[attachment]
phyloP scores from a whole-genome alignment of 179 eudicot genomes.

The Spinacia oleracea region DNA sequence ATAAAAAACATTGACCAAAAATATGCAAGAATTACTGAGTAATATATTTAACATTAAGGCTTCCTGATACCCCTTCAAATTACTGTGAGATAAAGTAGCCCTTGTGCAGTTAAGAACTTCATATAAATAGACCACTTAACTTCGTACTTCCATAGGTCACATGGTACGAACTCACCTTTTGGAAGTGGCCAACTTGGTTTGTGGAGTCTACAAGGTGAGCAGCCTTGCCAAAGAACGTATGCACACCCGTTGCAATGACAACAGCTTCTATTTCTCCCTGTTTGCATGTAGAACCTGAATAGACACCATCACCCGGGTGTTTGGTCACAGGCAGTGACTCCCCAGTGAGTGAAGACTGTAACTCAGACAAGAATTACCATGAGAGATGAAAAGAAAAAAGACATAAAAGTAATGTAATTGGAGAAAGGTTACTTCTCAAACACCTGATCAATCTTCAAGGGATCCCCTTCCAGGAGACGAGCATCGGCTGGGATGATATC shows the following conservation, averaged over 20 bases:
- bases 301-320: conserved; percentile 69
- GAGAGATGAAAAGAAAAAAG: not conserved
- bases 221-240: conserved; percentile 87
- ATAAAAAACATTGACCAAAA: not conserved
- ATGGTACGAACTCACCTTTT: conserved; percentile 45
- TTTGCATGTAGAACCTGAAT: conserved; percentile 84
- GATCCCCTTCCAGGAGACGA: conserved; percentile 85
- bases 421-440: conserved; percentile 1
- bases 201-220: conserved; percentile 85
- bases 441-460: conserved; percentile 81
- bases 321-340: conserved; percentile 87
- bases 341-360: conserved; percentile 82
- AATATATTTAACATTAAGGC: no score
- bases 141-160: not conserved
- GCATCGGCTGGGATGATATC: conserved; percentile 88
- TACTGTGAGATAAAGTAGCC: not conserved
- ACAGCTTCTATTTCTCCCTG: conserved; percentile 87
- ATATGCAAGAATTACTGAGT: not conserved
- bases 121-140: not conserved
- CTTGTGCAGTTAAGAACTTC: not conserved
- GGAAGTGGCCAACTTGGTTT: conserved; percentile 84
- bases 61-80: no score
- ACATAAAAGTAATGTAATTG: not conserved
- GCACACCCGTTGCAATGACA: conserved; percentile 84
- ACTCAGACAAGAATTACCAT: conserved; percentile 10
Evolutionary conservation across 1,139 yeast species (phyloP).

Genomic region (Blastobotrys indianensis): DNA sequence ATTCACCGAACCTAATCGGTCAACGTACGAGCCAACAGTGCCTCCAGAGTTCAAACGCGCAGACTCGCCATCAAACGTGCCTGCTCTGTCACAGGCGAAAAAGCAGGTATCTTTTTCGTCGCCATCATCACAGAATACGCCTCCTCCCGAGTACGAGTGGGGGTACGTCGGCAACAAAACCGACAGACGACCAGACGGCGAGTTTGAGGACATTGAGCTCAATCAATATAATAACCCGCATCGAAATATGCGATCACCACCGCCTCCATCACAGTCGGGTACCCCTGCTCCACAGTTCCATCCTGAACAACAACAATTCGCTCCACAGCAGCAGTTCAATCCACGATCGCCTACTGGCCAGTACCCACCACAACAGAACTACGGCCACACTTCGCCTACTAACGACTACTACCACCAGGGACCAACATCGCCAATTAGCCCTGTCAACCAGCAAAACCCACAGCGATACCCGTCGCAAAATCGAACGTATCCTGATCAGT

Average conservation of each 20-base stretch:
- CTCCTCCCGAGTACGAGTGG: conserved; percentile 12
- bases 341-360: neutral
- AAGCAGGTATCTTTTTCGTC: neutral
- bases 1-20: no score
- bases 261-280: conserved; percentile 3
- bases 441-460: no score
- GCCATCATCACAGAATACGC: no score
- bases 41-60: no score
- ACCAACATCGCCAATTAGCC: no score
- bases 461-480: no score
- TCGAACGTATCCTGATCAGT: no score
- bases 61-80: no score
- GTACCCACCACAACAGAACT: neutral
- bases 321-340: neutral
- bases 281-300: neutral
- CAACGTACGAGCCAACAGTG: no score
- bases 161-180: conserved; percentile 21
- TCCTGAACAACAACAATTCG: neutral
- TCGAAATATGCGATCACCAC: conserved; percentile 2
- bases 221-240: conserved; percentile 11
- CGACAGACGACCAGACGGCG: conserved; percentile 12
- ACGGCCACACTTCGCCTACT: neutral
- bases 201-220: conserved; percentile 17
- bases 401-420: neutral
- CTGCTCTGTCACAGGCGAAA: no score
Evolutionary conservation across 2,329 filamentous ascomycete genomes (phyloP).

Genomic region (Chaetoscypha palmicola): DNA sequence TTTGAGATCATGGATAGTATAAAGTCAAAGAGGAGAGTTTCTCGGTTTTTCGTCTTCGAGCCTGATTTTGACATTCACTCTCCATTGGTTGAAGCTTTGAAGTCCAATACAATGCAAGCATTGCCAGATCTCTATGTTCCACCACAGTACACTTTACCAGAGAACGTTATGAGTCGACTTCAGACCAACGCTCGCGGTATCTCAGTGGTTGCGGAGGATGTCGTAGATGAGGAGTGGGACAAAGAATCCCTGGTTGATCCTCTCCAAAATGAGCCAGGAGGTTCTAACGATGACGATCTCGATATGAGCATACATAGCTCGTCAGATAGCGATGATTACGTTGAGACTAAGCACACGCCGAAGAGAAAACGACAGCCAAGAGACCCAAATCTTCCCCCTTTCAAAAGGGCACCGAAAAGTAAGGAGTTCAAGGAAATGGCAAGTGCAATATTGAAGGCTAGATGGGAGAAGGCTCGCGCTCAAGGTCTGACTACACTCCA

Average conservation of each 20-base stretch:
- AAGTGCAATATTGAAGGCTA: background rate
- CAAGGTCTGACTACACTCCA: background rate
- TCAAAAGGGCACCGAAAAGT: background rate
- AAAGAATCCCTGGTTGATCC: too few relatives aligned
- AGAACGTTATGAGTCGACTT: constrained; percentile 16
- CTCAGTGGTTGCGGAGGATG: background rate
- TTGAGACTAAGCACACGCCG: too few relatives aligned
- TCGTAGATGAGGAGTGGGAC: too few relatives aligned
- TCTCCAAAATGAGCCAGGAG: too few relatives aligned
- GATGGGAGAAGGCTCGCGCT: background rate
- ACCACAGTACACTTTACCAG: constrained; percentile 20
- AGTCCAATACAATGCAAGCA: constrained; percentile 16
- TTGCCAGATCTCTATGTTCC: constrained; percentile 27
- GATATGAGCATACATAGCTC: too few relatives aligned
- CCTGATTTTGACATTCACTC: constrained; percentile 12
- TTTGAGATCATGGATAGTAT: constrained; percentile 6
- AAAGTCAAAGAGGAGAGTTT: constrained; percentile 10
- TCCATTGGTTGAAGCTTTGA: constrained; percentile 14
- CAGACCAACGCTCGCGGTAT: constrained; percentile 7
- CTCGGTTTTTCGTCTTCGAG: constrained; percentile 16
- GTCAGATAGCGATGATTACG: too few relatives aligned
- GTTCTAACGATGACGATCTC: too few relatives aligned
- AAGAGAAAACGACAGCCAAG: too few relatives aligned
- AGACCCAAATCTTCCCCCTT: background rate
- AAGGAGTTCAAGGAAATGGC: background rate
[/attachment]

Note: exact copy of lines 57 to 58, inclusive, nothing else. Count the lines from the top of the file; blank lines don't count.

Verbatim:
Genomic region (Chaetoscypha palmicola): DNA sequence TTTGAGATCATGGATAGTATAAAGTCAAAGAGGAGAGTTTCTCGGTTTTTCGTCTTCGAGCCTGATTTTGACATTCACTCTCCATTGGTTGAAGCTTTGAAGTCCAATACAATGCAAGCATTGCCAGATCTCTATGTTCCACCACAGTACACTTTACCAGAGAACGTTATGAGTCGACTTCAGACCAACGCTCGCGGTATCTCAGTGGTTGCGGAGGATGTCGTAGATGAGGAGTGGGACAAAGAATCCCTGGTTGATCCTCTCCAAAATGAGCCAGGAGGTTCTAACGATGACGATCTCGATATGAGCATACATAGCTCGTCAGATAGCGATGATTACGTTGAGACTAAGCACACGCCGAAGAGAAAACGACAGCCAAGAGACCCAAATCTTCCCCCTTTCAAAAGGGCACCGAAAAGTAAGGAGTTCAAGGAAATGGCAAGTGCAATATTGAAGGCTAGATGGGAGAAGGCTCGCGCTCAAGGTCTGACTACACTCCA

Average conservation of each 20-base stretch: